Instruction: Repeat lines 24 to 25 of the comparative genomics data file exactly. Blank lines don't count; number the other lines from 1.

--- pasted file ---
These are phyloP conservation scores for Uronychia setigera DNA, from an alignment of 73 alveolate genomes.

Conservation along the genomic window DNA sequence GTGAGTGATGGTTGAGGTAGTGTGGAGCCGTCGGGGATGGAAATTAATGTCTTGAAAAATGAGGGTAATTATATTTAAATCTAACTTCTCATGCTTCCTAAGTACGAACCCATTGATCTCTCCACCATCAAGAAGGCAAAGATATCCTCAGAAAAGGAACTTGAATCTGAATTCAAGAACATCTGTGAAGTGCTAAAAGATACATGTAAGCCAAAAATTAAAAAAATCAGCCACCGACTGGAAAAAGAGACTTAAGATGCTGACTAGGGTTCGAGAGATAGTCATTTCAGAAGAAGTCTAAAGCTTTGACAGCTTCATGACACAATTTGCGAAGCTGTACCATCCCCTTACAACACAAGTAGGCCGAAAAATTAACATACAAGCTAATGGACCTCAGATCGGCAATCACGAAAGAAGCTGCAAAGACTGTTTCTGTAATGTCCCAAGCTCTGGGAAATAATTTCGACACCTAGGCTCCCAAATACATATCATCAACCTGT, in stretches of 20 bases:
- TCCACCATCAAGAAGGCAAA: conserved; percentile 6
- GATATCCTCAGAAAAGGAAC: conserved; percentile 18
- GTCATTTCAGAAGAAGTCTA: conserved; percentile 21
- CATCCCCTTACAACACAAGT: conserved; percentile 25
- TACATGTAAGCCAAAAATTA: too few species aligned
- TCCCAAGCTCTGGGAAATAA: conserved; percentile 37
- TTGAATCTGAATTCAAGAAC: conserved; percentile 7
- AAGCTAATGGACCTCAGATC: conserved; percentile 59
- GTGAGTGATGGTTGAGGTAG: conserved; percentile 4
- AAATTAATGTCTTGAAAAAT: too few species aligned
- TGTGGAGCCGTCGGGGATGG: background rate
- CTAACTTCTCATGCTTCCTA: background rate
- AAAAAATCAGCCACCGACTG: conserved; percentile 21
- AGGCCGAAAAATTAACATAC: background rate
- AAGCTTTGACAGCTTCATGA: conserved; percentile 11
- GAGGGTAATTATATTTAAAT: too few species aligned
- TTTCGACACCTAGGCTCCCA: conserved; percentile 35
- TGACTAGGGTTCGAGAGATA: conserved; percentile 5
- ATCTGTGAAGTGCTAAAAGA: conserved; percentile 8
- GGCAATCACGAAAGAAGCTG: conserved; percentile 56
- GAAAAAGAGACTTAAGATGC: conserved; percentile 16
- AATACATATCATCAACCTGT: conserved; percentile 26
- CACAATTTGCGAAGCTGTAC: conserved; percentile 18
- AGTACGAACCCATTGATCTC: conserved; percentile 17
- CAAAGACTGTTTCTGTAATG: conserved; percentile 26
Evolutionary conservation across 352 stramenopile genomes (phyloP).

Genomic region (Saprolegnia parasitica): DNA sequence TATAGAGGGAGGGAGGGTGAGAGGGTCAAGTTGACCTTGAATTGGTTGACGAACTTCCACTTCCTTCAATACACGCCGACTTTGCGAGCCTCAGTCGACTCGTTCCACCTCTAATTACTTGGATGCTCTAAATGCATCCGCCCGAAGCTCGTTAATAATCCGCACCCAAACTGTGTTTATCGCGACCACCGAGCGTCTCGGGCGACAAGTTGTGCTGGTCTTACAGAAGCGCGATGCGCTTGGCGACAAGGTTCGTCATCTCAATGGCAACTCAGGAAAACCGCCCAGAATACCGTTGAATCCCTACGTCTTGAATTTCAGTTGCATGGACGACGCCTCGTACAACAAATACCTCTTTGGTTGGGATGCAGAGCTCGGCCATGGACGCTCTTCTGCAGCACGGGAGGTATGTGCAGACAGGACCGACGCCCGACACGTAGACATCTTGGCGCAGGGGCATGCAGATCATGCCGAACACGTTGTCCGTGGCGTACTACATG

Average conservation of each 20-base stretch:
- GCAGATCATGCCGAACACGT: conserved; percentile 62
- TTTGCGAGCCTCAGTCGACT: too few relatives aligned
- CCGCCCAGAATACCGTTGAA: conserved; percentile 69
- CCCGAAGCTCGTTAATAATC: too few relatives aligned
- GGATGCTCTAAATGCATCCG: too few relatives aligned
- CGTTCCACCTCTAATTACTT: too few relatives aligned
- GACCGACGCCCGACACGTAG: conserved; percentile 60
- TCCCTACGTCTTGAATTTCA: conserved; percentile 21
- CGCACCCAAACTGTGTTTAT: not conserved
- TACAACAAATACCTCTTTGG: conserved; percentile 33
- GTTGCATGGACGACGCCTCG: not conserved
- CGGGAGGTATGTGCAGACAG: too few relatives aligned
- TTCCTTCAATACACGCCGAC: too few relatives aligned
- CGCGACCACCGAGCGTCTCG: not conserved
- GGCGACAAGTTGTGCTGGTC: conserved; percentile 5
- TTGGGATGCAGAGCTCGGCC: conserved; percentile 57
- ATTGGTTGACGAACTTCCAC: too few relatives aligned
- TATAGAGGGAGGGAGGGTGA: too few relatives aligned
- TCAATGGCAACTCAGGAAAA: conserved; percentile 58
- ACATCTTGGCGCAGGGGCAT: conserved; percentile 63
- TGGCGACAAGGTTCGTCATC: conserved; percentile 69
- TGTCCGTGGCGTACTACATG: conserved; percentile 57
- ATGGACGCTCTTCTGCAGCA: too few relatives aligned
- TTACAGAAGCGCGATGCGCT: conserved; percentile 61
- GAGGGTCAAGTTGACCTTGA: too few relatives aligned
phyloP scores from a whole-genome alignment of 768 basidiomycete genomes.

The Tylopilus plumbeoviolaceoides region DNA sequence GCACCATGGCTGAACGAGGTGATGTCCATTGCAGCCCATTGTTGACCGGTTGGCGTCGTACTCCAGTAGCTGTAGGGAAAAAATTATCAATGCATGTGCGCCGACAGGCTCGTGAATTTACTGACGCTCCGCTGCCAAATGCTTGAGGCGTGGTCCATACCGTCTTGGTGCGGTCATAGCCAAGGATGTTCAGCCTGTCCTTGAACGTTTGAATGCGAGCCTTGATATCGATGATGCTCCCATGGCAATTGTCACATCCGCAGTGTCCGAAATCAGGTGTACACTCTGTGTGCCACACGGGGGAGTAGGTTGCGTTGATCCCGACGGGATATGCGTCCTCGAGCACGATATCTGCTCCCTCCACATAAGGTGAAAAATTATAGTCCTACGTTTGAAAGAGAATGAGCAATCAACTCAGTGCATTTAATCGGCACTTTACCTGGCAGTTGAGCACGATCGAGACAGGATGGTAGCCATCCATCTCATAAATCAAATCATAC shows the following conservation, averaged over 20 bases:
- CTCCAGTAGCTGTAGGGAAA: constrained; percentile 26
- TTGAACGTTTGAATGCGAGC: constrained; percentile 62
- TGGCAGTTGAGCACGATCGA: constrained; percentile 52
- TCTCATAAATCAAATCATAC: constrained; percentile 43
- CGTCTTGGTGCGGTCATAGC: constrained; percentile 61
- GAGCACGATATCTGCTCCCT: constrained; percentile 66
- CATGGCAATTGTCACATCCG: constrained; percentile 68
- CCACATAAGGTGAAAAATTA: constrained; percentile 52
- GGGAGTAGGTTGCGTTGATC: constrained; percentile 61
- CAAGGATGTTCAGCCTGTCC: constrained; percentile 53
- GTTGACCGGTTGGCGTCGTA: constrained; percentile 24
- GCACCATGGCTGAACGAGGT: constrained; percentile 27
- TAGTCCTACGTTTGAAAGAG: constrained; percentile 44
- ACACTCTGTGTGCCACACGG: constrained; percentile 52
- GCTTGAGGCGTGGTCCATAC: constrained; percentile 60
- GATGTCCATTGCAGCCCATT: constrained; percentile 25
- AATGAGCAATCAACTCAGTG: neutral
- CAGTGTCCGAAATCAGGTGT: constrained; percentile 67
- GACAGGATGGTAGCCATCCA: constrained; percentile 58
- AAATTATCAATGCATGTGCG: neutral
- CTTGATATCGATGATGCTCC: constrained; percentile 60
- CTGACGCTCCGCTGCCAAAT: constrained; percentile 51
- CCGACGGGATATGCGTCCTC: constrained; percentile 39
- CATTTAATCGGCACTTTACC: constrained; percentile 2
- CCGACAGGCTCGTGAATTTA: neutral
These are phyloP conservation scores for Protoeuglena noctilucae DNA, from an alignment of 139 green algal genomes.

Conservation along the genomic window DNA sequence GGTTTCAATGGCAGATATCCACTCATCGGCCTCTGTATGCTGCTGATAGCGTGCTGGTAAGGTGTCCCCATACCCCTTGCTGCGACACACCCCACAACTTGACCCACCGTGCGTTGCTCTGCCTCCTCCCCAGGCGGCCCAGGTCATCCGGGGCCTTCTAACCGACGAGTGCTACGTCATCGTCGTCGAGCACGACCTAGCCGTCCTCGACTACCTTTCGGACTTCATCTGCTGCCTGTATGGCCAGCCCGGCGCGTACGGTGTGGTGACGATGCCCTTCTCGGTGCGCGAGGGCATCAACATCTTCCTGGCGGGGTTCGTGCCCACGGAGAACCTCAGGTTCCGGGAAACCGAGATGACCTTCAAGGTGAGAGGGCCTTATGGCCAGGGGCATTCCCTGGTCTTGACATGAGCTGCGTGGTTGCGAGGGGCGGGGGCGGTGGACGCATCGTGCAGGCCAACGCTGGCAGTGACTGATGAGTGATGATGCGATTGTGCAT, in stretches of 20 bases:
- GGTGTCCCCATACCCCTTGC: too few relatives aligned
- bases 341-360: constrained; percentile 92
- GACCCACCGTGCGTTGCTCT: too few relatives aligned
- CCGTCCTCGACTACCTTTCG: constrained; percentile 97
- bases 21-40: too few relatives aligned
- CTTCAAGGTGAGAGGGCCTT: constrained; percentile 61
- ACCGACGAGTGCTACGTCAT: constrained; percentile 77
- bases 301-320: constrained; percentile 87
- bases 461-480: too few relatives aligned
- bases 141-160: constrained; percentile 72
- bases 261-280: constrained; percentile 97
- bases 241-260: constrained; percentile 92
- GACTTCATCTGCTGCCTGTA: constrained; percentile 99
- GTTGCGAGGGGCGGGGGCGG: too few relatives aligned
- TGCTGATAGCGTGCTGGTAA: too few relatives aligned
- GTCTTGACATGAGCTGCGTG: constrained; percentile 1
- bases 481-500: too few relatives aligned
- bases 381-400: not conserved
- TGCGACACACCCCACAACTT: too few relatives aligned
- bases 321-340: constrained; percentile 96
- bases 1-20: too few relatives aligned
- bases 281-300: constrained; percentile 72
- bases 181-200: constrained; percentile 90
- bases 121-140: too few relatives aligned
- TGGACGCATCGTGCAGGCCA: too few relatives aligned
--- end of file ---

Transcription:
- AATACATATCATCAACCTGT: conserved; percentile 26
- CACAATTTGCGAAGCTGTAC: conserved; percentile 18